I started building a WordPress plugin back in 2018 but quickly abandoned it as I didn't have the coding skills necessary at the time.

Today I am officially unveiling /reader, my new indie, integrated feed reader.


Before getting to the details I wanted to say that this has been made possible thanks to this RSS & Atom parser by David Grudl, it took a lot of the grunt work out of the equation meaning I could focus on the important bits.

Down to business

Reader adopts the visual style from the blog and my notes page displaying items as 'cards' in a river of news — oldest first. It can show all items, per feed or the last 24 hours.

New feeds can be added individually or imported from an (uploaded) OPML file. When added, the posts for that feed will be automatically pulled in. A cron job polls for new items every 30 minutes checking the last time the feed was updated to see if it needs to grab new items. That date is then written to the database for the next time it checks.

I'm currently storing a rolling three months of items but may reduce this to keep the table size down. When polling for posts it compares the timestamp (e.g. pubDate or updated) against 'now minus three months' and ignores anything older. New items are pulled into the database and those older than three months are deleted.

I can trigger a manual update at any time via a 'refresh' icon which triggers an async action to poll feeds in the background. The feed list (which slides out from the left) shows which feeds have unread items.

Indie and Integrated

So, why go to all the trouble of building my own feed reader? The main reason is integration with the blog. It's also another aspect of my online life that I can bring into my own control.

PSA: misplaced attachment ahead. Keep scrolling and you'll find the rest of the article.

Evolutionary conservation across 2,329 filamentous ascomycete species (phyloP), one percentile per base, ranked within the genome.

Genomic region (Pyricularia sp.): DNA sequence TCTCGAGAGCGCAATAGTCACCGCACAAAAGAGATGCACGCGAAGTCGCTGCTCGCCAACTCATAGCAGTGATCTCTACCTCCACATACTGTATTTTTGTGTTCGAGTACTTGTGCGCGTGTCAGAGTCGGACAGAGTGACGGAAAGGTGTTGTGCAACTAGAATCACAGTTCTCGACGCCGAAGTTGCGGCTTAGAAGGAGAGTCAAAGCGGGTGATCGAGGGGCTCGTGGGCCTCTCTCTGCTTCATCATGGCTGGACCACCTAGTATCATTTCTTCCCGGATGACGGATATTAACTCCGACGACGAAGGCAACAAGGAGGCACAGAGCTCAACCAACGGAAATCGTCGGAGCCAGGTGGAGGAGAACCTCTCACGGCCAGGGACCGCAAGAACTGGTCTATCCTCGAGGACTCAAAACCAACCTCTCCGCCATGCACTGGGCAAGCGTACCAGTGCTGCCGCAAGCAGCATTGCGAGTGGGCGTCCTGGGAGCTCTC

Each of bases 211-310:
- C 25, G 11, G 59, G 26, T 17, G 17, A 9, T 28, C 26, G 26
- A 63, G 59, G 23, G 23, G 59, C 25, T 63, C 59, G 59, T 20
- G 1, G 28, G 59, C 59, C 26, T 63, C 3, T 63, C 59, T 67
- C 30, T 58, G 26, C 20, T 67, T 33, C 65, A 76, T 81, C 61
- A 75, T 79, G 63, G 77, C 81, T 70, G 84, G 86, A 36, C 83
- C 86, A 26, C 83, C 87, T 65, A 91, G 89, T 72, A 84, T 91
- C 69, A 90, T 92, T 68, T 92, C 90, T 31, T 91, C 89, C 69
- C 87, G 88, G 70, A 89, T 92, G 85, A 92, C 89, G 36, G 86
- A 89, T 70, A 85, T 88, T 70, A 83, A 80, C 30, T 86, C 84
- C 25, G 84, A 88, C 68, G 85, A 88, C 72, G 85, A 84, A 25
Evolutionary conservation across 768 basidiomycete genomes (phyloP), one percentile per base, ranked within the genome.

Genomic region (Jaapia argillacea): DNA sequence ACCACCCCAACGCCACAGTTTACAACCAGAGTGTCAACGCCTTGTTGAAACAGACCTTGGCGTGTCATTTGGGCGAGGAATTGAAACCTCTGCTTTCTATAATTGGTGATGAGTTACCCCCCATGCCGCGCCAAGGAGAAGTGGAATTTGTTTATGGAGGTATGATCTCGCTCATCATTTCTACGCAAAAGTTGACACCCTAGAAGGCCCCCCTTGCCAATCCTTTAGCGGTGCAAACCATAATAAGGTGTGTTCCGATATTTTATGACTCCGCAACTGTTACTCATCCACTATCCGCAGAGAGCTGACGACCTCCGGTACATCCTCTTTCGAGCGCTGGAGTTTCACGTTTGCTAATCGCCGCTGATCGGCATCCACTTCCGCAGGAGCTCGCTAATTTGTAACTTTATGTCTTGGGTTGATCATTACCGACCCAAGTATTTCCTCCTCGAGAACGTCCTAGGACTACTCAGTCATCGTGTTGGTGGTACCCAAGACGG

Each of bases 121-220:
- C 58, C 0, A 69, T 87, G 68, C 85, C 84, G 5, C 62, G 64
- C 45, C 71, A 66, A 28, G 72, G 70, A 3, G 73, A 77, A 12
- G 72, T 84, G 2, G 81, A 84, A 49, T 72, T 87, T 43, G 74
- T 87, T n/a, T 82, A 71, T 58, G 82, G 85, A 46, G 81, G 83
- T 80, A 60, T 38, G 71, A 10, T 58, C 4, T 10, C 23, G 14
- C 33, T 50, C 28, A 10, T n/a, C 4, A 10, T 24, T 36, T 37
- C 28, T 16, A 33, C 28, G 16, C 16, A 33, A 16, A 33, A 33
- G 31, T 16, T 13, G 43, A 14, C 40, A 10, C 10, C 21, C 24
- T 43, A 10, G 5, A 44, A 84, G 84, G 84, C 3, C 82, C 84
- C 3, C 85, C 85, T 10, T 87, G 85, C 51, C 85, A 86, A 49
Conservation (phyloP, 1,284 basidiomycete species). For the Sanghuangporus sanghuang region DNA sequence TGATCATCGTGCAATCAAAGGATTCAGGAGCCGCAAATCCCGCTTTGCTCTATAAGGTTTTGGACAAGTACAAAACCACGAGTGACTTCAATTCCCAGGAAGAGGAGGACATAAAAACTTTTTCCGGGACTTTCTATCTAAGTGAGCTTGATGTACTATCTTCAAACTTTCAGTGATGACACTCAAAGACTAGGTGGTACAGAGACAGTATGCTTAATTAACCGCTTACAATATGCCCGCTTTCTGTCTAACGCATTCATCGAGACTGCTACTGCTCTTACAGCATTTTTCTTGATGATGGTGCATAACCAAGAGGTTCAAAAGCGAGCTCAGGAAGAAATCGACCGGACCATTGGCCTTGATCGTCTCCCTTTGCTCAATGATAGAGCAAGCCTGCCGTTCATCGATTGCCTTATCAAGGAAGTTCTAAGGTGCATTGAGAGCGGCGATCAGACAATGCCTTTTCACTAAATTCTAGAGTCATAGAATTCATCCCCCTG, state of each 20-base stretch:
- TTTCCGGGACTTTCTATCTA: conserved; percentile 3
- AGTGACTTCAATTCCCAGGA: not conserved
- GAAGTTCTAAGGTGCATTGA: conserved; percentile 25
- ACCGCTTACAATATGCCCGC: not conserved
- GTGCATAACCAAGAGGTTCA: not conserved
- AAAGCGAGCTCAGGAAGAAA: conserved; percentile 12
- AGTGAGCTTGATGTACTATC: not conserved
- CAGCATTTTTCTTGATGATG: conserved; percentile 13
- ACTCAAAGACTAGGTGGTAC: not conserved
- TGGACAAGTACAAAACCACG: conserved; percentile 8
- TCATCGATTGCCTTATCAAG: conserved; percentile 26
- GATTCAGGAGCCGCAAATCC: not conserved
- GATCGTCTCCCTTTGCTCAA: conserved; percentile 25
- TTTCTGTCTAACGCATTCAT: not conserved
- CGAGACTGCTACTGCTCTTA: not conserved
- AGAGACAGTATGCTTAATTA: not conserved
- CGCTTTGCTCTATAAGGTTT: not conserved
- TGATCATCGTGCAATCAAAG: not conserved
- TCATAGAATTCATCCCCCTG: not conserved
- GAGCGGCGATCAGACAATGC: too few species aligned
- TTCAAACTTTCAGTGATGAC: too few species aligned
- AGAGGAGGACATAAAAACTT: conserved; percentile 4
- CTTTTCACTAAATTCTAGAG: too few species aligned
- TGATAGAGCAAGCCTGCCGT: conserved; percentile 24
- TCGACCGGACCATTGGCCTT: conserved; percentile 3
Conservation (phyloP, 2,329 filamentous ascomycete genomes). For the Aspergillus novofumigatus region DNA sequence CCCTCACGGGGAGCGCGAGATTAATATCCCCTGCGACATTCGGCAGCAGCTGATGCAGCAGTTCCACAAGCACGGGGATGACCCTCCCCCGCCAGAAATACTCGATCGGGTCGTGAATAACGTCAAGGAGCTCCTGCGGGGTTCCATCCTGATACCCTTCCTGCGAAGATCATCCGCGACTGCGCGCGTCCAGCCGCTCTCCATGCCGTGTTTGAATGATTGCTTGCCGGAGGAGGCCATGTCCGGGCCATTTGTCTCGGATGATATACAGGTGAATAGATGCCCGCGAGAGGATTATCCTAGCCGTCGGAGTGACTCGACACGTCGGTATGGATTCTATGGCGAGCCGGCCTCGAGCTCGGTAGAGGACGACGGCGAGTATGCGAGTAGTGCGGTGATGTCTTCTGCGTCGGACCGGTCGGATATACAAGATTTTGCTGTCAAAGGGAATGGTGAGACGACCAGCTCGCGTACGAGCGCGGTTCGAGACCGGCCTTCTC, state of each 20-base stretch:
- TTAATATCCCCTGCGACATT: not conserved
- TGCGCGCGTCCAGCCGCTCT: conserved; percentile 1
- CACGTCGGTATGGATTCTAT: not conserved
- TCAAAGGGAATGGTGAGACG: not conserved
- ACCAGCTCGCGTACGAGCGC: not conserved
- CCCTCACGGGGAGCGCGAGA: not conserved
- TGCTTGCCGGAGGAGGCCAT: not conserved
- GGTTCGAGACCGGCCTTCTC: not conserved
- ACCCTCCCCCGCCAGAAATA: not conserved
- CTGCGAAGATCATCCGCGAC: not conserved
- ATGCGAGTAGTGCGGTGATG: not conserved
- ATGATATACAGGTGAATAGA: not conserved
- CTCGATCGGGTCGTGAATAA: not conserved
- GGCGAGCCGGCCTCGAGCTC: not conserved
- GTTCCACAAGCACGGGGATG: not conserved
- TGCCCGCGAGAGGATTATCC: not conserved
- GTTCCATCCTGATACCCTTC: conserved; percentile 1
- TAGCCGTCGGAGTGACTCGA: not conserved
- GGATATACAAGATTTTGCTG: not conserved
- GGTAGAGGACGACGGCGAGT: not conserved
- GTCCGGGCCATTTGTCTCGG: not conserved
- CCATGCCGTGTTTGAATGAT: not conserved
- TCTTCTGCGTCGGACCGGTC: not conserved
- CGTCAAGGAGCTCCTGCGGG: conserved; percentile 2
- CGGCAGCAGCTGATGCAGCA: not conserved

In addition to 'mark as read' each 'card' has actions which allow me to post directly to the blog and send webmentions. I can like, reply to or bookmark a post and the relevant Webmention will be sent.

Tapping each of these actions brings up a form populated with the post URL and the 'content filter' to add the required markup. I can then add some comments or my reply and post that straight to the blog.

I can 'mark all as read' which does as it suggests unless viewing a single feed when only items for that feed are marked.


The /reader page is publicly available but all admin and post actions are gated behind login checks. Anyone is welcome to come and have a look at what feeds are listed — the posts visible will reflect my read/unread status.

I am considering adding the ability for anyone to download an OPML export of the feeds list should they want. I might also add an option to 'suggest a feed' where visitors can let me know of a site they think I should be subscribed to.


This is a version 1.0 feature that likely has bugs and needs tidying up or refining so it will likely change as I use it more and come up against issues or frustrations. I've already thought of one thing I want to add while typing this.

It doesn't support JSON feed but someone submitted a PR to include this in the library so I may look at implementing that in future.

Here's a short video of /reader in action.

 In his post What is a blogchain? Horst Gutmann posits that:

" ... making a post part of a chain is an explicit action ... But what would happen, if we don’t do that explicit step? This would also allow us to not only have a single parent-child path but one involving multiple parents, just as multiple thoughts can come together to form a new one."

He writes about creating a blog-graph rather than a blog-chain. It took me back to the idea of pathways and journeys through the blog.

Some kind of visual presentation of threads, especially in a social context, has been on my mind since the Google+ days — a means of depicting the spread of a conversation and the conversation itself in a graph-like manner. Horst's thinking translates this to the ongoing conversation with yourself AKA the blog.

It's someting I was already considering in some form so as to aid with those pathways and journeys, although not quite so elegantly.

The complexity a full map would require is currently beyond me but I can implement the first steps. I wondered, "what would it look like if my 'Start Here' page showed onward links from the posts it displays?" Now, the links are all available within the full post text but would if be useful to pull them out into a simple list for quick reference? So that's what I've been working on.

Graph links

It's not amazingly pretty (I'm iterating the design) but it helps to add a bit of structure to things. Is this the best place to do it? It's as good as any. Does it do what I set out to achieve? At a (very) basic level, it provides the beginnings of a path (two levels deep now) – somewhere to start exploring things in a couple of different ways.